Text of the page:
|The Road To Nirvana, Businessman In The Process Of Being Trandformed Into A Car/Ka : Makeshift Studios 2012|
I heard some news this week about a character who features in one of my earlier blogs If On A Starry Spring Night A Traveller. In the sterile surroundings of a motorway services just off the M6 this man's life unravelled before me.
He was a civil engineer and had travelled his whole life for his work. As a young man he had worked and partied hard, married, had children, separated.
He had moved north from Manchester to work on a project on the east coast of Scotland and had taken up residence in Edinburgh. His wife had become estranged from him and they had gone their own routes.
As we sat, that evening in Costa coffee, we had chatted and wiled away time until we returned our cars and gone on our journeys, he was heading south, I was travelling north. He had, I recall, this wonderful rippling moustache that he kept playing with. His eyes - and eyes they say are the road to the soul - were the windows to his being. Behind the laughter, was pain.
He spoke affectionately about the Italian girl he had met in the Scottish capital and they had set up home together. He referred to her as his 'Italian beauty' but their fate was written in crossed destinies.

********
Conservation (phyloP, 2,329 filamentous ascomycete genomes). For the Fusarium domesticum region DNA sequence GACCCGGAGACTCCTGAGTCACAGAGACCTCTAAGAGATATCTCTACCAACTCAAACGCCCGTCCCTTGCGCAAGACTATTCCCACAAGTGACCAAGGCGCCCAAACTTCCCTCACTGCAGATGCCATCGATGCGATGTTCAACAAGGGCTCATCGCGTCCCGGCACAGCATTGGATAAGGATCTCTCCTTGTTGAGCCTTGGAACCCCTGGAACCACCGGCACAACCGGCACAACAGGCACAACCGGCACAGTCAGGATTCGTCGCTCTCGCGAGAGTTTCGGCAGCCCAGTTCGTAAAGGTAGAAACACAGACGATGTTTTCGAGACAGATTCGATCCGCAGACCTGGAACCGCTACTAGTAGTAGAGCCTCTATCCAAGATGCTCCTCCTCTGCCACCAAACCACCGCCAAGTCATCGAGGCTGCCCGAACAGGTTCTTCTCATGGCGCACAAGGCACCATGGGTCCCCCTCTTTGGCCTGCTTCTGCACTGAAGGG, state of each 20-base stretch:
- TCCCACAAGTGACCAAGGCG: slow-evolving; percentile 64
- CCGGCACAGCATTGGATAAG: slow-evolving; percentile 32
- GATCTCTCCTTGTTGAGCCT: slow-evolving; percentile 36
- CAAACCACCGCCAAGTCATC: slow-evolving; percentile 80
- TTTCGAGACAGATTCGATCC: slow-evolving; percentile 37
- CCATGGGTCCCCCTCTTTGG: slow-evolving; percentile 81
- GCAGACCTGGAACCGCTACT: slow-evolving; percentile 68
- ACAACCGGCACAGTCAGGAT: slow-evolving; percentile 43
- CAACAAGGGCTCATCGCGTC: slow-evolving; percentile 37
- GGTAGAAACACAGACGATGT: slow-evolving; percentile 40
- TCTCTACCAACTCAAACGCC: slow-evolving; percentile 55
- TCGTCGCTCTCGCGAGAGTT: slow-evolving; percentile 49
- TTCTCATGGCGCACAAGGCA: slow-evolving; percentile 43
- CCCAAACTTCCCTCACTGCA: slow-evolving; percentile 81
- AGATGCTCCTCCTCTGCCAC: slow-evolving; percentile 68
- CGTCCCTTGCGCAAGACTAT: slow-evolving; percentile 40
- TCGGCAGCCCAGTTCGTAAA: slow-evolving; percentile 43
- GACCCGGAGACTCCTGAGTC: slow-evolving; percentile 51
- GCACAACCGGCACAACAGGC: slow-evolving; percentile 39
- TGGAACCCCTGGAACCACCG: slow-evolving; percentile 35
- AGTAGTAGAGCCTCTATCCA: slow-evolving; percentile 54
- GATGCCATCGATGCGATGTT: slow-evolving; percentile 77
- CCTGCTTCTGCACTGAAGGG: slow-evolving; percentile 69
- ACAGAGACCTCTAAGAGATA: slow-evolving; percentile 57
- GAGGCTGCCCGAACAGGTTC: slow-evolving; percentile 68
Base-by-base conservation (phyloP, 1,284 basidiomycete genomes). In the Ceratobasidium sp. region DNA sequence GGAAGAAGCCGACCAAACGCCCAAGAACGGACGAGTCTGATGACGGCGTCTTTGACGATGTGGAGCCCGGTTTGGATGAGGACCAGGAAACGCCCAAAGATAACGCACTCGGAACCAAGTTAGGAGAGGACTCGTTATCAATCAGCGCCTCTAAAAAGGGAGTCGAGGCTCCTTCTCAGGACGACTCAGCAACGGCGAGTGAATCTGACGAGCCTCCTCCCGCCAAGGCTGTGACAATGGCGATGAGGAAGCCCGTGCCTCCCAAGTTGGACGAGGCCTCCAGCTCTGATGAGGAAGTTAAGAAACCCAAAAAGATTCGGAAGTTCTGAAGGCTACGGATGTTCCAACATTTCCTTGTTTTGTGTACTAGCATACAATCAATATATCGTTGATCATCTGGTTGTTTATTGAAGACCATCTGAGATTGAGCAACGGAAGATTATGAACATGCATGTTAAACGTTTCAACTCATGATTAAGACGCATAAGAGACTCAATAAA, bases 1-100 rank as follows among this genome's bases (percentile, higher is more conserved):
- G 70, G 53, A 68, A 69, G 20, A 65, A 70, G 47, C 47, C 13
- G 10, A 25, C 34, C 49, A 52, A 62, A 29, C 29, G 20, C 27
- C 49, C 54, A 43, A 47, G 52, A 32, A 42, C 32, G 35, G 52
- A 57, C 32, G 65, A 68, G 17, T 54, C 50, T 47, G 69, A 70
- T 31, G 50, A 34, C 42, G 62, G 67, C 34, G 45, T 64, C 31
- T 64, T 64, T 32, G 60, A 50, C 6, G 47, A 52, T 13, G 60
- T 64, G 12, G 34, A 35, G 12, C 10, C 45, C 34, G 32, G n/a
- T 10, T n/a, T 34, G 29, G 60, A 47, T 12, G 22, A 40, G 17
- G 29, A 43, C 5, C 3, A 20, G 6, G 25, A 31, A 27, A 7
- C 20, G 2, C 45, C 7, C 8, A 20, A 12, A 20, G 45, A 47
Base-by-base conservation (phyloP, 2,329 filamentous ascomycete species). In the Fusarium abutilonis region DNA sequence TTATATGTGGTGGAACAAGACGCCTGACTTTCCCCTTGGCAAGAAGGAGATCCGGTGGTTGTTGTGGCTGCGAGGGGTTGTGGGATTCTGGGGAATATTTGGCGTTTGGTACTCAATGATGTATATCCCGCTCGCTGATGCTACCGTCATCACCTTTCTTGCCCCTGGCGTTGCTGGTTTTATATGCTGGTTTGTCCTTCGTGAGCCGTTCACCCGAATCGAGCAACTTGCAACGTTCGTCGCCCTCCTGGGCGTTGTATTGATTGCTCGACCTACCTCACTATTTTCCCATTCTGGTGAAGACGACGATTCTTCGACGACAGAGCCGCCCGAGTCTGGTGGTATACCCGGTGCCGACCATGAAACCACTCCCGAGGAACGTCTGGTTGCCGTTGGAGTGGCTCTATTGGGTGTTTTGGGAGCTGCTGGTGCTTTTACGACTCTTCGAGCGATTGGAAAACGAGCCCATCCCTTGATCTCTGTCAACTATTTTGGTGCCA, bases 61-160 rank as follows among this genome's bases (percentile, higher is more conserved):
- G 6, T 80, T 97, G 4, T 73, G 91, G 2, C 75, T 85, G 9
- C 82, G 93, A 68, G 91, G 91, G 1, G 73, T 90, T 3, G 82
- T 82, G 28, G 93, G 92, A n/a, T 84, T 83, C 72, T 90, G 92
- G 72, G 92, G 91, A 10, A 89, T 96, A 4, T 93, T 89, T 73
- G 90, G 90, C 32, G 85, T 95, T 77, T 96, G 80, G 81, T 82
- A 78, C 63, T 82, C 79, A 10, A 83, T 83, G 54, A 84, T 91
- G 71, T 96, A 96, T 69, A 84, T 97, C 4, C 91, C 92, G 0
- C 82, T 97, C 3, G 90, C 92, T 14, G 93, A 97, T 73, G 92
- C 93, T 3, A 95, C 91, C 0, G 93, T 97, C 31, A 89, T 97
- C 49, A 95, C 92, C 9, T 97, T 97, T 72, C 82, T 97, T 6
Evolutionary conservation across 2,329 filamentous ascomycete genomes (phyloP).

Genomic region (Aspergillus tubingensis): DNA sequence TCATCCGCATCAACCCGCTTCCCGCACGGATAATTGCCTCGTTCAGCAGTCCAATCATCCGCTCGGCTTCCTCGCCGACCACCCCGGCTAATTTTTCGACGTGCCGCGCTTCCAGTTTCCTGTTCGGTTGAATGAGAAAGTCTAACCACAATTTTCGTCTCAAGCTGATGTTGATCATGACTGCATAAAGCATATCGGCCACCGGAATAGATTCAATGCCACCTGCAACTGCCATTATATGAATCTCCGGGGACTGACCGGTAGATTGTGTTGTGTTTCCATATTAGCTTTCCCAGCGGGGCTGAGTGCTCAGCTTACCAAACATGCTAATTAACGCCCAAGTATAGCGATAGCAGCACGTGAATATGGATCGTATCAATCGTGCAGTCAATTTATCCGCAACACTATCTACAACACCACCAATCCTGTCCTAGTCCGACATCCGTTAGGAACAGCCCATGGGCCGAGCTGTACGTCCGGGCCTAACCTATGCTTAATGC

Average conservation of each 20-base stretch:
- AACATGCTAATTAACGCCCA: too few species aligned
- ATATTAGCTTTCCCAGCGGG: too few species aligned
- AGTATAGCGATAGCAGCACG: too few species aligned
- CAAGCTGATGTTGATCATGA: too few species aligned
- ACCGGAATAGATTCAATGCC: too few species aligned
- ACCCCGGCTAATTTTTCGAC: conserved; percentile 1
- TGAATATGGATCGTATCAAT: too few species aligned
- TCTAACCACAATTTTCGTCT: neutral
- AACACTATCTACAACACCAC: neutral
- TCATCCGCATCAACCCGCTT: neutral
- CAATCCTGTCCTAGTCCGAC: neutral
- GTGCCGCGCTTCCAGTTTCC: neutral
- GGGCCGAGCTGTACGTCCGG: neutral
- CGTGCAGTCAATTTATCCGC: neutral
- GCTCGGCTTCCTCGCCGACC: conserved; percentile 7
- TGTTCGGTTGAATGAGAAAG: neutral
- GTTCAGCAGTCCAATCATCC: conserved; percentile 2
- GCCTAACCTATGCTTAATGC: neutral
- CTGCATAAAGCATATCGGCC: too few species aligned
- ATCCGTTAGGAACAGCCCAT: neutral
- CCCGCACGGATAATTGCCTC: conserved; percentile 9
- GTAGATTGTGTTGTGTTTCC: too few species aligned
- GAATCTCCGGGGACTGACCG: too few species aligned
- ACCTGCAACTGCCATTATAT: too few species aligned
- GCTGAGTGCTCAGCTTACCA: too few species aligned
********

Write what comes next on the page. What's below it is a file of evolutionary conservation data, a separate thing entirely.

In time he received the offer of a job that would take him south once more, they discussed it, but she told him flat that there was no way she would leave her ailing mum to go and live in Manchester ( actually Michael eventually set up home in Blackburn when he moved south once more).
He moved south alone.
All we ever really have our memories I suppose, and that's the thing about life, there really is no present because as soon - in that micro-second - we have lived it...it has gone. Time, for us all, is really a monster that eats up our existence as we make plans for greatness which, somehow, never arrives.
He met his ex-wife in Manchester by accident as they both waited ona train. They had never divorced in the intervening years, and that meeting re-lit the fire they once shared. For the next 18 years they would share their life together again, attending parties, family gatherings, weddings and funerals.
Sadly, I received an email from Michael's wife, Jennifer, this week, to tell me that he had died. We had swapped emails in Costa, and he wrote to me after I published the blog to tell me that he never thought anyone would have been interested enough in his life to write about it! He thought he was a pretty ordinary regular Joe, but, of course, none of us really are...
Michael had suffered a massive coronary while working in Leicester, he was 59...
How could I have imagined while speaking with Michael on that starry, spring evening, that he had already been dealt all the cards he would have to play with?
You ever think about discontinuity?
(Author's note : Change of plan the blog 'Absence of Light' I have decided needs to be held back and re-worked. I am still travelling so I have scheduled 'The Money Parade/Cybereconomicpunkland' as the next blog - next week some time! I have just finished an Illy coffee - my all -time favourite and I am now about to return to the road)